The first few months of any new year is when wedding invitations (or at least save-the-dates) start appearing, and so far a number of hefty ones have been plonked down in our mailbox. We are honored, of course, but there are those of a certain disposition whose minds almost immediately turn to dress and whether or not the old wardrobe can accommodate. When one considers the variables involved—location, time of year, time of day, venue—the wedding can quickly become a challenging event for the clothes-conscious guest.
But the real moment of pause occurs when scanning the remainder of the invitation one encounters an opaque phrase like Formal. In the classic sense, formal means nothing short of white tie and tails. Common sense (or unfortunate experience) suggests this isn’t what’s meant, so one may consider the tuxedo. This is usually also incorrect; in the US the F word refers to a suit. When Black tie is Suggested, Encouraged, Optional or indeed anything short of Required, most men wear suits. In any case, phone calls are inevitably made between guests and eventually the bride herself, or her mother, will intervene. This is too bad; there was a time when people just knew.
I like a black tie wedding, but the truth is they are going the way of morning dress weddings in the US. There is practicality to consider—most ceremonies take place in the early afternoon when tuxedoes aren’t correct—but the real reasons have more to do with an increasingly casual culture, and, to a lesser extent, fear of appearing elitist.
For those with a greater sense of occasion, however, all is not lost. One may choose to wear a suit styled with more formal details. At the top of this category is probably a dark three piece with peaked lapels. If the waistcoat is double breasted, the effect would be particularly grand. This suit is perhaps one notch below the tuxedo, and for some, that may just be the problem as its relative formality reduces its utility. For me, a double breasted in a plain or subtle self-weave seems a smarter choice, ideally in navy for its ability to appear rich, subdued and celebratory in equal parts. And double breasted, for that configuration’s ability to appear formal and somewhat undone at the same time, something that must stem from the classical tension between the wrapped asymmetry and symmetrical buttons.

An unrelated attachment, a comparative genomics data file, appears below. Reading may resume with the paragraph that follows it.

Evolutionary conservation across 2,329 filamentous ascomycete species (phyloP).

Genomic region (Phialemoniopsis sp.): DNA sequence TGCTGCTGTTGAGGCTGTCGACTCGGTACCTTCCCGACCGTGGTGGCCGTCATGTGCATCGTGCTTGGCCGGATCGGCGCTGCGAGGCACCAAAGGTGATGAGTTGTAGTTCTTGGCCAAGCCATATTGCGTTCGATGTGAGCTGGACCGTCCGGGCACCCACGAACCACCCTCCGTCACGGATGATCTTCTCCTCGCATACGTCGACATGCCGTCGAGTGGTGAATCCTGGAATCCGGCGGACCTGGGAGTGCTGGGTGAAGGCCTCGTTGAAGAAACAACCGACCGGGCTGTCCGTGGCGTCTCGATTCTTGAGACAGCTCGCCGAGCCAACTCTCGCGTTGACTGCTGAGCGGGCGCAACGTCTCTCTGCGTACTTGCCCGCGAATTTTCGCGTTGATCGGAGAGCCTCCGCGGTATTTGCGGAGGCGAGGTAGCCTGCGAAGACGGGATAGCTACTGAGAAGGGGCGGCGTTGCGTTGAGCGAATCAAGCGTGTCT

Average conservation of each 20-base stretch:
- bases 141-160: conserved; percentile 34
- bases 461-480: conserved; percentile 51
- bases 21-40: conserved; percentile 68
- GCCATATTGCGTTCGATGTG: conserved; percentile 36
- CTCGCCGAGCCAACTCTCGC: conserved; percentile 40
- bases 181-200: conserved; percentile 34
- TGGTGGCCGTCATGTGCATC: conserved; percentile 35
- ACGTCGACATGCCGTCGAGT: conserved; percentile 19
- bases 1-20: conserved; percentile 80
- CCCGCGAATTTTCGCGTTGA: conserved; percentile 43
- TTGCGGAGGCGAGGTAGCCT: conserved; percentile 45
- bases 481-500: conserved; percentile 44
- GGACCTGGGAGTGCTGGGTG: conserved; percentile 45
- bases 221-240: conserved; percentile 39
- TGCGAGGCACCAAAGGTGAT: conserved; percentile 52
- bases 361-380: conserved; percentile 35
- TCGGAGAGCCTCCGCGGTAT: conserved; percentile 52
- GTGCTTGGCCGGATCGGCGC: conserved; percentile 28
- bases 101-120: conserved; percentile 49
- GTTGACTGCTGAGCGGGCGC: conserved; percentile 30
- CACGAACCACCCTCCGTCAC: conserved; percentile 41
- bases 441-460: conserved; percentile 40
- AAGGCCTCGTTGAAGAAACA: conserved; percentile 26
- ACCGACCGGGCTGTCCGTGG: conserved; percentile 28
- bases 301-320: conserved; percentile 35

Now this is not a novel idea, but what separates a standard navy suit from the consummate party suit is the cloth. The right shade of navy is crucial. Dark, true navies always look smart but can seem too severe in the afternoon. A navy that has been permitted to retain more blue is better, as long as one doesn’t cross the invisible line that divides navies from blues. How to know? One must spend hours comparing similar swatches in every conceivable way until one is certain of the differences. No, really.
Chris Despos (my tailor) and I spent three full hours with what the casual observer would have noted were dozens of near identical swatches of navy suiting. We ran between, dim, artificial and natural lighting. We set several up about the room to determine how each rendered at varying distances. I held many against my skin while gazing silently into a mirror like some vain pantomime. It was a trying experience, but just when I thought I was losing grasp of the objective, my awareness of the subtleties suddenly peaked, and before me no longer lay countless scraps of navy cloth but a handful of real contenders whose differences where as dramatic as a book of tartan plaids.
The winning cloth is a rich navy in a fine twill from H. Lesser’s Lumbs Golden Bale. The cloth is a solid navy, although the subtle diagonal rib lends a certain surface interest, and the depth of color is extraordinary. Some may take issue with the weight (10/11 ounces) considering this suit will often be worn in the summer, but I feel that is a small tariff considering the benefits of drape and longevity. I fully expect to be wearing this suit in fifteen years. Of course what conventional wedding dress will look like then is anyone’s guess.